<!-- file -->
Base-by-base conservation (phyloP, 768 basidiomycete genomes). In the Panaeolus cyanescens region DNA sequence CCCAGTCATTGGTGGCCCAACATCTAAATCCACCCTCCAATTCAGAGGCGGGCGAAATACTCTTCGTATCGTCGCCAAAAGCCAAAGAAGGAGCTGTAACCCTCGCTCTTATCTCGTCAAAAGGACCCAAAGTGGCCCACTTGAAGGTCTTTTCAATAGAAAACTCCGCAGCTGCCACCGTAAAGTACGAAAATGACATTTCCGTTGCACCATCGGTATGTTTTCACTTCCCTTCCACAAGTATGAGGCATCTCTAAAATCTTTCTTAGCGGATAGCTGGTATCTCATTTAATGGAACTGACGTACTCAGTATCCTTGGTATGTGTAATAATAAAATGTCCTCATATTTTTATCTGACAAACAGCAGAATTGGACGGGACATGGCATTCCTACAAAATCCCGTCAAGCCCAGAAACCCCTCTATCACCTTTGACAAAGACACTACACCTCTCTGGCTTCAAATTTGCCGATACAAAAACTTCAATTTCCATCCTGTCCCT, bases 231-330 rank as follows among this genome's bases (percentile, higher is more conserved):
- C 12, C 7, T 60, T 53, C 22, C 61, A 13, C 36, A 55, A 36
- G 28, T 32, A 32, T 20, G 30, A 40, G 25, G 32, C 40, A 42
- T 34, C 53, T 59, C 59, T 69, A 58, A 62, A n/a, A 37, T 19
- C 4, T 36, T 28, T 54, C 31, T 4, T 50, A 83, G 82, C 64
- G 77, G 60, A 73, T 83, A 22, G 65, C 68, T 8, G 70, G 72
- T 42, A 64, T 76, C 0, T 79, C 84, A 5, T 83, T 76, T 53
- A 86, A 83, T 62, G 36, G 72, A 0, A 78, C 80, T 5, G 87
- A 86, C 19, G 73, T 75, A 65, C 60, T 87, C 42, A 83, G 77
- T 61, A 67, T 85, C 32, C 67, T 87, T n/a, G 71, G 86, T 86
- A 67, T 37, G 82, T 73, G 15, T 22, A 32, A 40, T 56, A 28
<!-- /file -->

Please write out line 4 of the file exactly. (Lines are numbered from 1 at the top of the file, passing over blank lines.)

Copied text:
- T 34, C 53, T 59, C 59, T 69, A 58, A 62, A n/a, A 37, T 19